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Contours of the New World

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To be honest, even I personally have had more than one occasion not only to write about something like this, but also to warn the readers of our respected publication about what is happening.

Well, let’s consider it another Polichinelle secret.

For all intents and purposes, it was certainly quite entertaining for the expert community to watch the reaction to what is happening to oil prices, especially on the part of financial and consumer markets. When several quite independent and quite successful countries-participants of the OPEC + agreement began yesterday, i.e. from May 1 of this year, 2023, a voluntary reduction of energy production, in particular oil, which will last until the end of 2023. That said, the jokes are a joke, but the total amount of production reduction will be 1.66 million barrels per day.

That, by the way, is quite a lot.

The figures are quite serious, no matter how you look at them. However, let’s look at it in order.

As already announced, as of yesterday, May 1, 2023, in spite of Labor’s Day and other international May Day celebrations, several countries of the Organization of the Petroleum Exporting Countries began a previously announced cut in oil production, which will continue through this year, 2023.

It is especially important that not only the peripheral countries, so to speak, joined the agreement right away. But also the largest producer of energy raw materials, Saudi Arabia. And how this decision can affect the global energy markets, it seems to us even somewhat silly and absolutely naïve not to understand.

Now let’s try to explain.

First a few numbers.

Immediately after the Saudis’ rather unambiguous statement, nine more OPEC+ countries announced their support for the production reduction agreement. And it is very difficult to call this a completely spontaneous decision. At least, immediately after this OPEC statement, even our country, the Russian Federation, also decided to extend the current production reduction by 0.5 million barrels per day until the end of this year. But that’s okay, there’s something else of interest.

Just a few figures: let’s keep in mind that the Kingdom of Saudi Arabia has already officially announced that it would also decrease its production by 0.5 mln bpd; Iraq, 211,000 bpd; UAE, 144,000 bpd; Kuwait, 128,000 bpd; Kazakhstan, 78,000 bpd; Algeria, 48,000 bpd; Oman, 40,000 bpd; Gabon, 8,000 bpd.

Impressive, isn’t it?

But that’s not all.

Just to remind you that exactly one day before the ministerial monitoring meeting of the alliance, which took place early last month, some OPEC and OPEC+ countries quite unexpectedly announced additional voluntary cuts in oil production from May 2023 to the end of this year. At the same time, in a statement published on the official website, it was immediately announced that the preventive measures to reduce production are not at all aimed at reformatting and not at increasing prices.

On the contrary, it is solely aimed at maintaining the stability of the global oil market. And we believed them right away, of course.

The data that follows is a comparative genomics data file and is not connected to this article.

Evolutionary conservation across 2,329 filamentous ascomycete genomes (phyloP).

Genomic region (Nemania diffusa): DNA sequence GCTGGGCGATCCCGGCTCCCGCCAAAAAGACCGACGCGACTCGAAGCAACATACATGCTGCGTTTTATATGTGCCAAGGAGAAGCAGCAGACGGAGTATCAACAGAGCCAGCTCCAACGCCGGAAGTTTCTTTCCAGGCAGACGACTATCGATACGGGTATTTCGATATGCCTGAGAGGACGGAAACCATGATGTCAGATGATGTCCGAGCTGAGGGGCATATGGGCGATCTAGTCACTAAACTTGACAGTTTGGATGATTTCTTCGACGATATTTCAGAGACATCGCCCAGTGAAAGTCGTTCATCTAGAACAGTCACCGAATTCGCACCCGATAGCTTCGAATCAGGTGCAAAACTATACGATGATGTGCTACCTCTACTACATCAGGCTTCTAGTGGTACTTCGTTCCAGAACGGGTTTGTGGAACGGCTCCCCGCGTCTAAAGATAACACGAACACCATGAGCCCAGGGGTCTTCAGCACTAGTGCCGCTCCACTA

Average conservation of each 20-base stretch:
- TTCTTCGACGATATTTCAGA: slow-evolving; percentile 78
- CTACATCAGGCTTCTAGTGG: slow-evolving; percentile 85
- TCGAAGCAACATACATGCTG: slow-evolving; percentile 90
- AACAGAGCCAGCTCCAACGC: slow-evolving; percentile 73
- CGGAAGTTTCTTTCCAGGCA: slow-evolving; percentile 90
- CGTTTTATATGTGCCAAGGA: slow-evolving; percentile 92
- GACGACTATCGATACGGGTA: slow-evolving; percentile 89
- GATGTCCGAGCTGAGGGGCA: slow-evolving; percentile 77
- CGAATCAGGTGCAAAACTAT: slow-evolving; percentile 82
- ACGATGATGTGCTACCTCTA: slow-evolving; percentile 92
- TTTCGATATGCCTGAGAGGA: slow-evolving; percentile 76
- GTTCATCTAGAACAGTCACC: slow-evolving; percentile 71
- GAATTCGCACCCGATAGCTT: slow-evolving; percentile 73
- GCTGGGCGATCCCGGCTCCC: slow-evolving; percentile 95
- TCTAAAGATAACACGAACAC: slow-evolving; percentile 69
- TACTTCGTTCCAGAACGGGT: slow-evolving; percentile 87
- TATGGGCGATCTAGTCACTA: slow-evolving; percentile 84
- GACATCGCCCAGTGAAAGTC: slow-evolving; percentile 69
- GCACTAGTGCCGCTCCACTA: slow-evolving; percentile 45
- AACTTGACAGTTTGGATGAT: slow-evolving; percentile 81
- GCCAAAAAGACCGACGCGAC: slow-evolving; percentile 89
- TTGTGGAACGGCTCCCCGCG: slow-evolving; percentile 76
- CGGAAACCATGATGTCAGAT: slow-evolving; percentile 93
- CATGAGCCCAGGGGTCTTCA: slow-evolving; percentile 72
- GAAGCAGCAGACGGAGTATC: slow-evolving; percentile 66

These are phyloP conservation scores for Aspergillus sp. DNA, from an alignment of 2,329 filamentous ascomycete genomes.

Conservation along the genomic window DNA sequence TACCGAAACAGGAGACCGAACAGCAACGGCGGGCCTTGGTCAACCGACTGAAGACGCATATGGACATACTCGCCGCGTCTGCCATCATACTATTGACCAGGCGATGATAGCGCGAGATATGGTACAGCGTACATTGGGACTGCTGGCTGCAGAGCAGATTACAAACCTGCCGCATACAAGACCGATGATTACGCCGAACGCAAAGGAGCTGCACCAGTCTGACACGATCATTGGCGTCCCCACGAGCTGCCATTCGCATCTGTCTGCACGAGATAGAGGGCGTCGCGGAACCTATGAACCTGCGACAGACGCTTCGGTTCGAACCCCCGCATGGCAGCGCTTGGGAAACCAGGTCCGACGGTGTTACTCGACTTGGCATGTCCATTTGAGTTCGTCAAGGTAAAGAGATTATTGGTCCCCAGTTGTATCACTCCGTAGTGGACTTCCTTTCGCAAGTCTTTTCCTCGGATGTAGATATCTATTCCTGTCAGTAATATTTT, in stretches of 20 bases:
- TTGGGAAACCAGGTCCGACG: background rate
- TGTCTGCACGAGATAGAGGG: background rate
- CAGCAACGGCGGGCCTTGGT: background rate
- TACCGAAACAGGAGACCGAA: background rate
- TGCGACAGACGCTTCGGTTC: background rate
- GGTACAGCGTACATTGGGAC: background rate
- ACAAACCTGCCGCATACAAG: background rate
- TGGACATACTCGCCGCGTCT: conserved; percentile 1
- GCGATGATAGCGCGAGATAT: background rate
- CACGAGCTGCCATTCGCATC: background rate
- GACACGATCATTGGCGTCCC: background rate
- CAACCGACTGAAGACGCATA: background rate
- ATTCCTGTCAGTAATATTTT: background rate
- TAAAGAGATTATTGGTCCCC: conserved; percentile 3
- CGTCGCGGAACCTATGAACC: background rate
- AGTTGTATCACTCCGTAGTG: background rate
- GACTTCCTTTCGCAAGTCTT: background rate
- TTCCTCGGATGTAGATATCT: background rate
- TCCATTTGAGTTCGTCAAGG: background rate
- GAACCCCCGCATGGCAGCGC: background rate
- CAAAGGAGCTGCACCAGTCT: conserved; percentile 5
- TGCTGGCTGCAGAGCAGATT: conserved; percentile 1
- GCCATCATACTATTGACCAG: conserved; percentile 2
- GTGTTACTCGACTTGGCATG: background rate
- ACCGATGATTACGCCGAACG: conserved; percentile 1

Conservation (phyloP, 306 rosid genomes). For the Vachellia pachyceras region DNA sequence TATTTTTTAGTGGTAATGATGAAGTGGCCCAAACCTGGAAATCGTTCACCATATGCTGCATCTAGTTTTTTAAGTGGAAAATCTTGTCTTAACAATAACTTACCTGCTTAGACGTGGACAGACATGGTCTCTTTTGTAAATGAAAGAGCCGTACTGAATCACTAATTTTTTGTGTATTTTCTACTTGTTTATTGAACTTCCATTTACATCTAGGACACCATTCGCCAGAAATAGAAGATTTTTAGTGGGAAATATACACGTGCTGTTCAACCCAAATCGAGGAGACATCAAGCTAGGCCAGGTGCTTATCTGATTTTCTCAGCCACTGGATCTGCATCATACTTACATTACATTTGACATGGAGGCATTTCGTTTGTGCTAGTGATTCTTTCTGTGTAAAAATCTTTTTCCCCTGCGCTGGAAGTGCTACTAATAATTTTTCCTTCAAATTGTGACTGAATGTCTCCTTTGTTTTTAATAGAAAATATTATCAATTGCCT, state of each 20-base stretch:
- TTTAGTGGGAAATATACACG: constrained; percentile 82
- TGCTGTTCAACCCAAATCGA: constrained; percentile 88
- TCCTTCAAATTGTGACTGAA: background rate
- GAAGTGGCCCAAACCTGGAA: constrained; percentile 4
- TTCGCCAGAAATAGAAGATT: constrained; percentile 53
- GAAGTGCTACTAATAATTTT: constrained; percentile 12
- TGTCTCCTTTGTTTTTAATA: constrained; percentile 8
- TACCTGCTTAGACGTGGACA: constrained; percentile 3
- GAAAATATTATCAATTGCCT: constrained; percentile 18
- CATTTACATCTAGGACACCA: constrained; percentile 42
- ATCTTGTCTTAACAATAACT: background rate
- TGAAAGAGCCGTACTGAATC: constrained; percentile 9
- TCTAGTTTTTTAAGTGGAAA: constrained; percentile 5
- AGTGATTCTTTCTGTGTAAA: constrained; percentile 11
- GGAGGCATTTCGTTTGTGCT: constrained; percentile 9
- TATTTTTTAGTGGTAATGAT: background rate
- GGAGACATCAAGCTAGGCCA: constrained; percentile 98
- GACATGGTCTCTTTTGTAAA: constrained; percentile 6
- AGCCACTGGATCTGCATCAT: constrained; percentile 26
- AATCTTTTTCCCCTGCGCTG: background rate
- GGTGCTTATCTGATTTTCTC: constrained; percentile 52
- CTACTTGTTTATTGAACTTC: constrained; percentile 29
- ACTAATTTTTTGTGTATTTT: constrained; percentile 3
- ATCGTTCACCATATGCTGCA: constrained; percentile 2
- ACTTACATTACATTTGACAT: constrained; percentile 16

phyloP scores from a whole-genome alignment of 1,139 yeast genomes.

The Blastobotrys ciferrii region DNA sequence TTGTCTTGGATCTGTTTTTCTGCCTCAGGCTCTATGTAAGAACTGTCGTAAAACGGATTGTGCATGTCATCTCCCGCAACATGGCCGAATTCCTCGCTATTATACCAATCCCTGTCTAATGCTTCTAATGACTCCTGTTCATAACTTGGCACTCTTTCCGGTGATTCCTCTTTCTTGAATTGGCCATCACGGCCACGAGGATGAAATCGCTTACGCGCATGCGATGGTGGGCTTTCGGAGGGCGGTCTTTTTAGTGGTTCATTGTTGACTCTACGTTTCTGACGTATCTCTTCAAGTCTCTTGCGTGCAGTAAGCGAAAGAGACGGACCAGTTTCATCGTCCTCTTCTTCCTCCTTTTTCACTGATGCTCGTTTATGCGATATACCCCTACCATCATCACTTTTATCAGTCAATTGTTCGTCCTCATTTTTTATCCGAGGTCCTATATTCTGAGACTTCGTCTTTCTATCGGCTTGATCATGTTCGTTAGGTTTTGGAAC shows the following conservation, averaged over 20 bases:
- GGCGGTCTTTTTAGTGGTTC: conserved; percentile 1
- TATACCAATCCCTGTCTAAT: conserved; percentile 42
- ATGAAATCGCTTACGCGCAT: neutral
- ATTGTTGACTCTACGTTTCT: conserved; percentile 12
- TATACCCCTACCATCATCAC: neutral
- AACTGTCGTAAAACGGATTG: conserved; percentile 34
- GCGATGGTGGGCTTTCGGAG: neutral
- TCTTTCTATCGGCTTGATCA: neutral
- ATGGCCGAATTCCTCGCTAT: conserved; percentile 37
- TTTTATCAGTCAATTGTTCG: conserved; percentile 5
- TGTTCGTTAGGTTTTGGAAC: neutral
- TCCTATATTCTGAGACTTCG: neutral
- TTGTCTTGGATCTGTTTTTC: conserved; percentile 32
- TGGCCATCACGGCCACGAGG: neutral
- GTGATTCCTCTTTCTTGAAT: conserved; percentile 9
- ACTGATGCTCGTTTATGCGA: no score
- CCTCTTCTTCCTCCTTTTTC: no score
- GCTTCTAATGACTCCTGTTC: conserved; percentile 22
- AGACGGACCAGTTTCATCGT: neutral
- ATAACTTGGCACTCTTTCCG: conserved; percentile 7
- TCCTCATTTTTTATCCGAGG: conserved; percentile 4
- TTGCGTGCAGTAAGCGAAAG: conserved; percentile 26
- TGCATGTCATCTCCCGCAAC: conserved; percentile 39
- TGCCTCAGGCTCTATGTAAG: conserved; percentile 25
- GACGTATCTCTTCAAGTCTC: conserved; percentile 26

Let me now try to explain. From our point of view, the most interesting thing here is that the voluntary reduction of oil production by 1.6 million barrels per day – and no one even thinks about lying here – will not just happen in the global markets, but will be accompanied by a rather difficult situation in the entire global energy sector.

Just to be clear: The U.S. used about 1 million barrels a day from its reserves to support the price of gasoline last year. Now that 1 million barrels will have to be poured into those very reserves.

On the obvious upward trend of the oil price.

Did you make an estimate?

Well, let it go, the ever-decaying West.

Let’s not be fooled: high prices for black gold are primarily beneficial to the producing countries, including our Russian Federation. As a matter of fact, that’s what we had to prove in our specific case. Plus, an additional bonus is an increase in the cost of borrowing secured by specific energy commodities. I hope no one needs to explain why.

It’s simple.

The inevitable increase in the cost of borrowing in the current state of the oil markets, due primarily to problems with investments in production, without which in such a case you can hardly do without, will certainly have a very bad impact on business activity in almost all the world’s leading economies.

Except for the producing countries, of course. But that, it seems to us, is something we could not even talk about.

This is just a slightly different question, which, believe me, the global economy will also have to answer sooner or later, but rather concretely and very thoughtfully. But this, I am afraid, can only happen when geography finally begins to coincide with neither finance nor politics, as it does now.

But at least with the current economy.

And then the maps of a new multipolar world will finally be drawn in reality.

Where the main thing is mutually beneficial trade, not all this.

However, when this finally happens, it will be another, very important in terms of our future, although somewhat utopian and fantastically put by us, but quite a real question.

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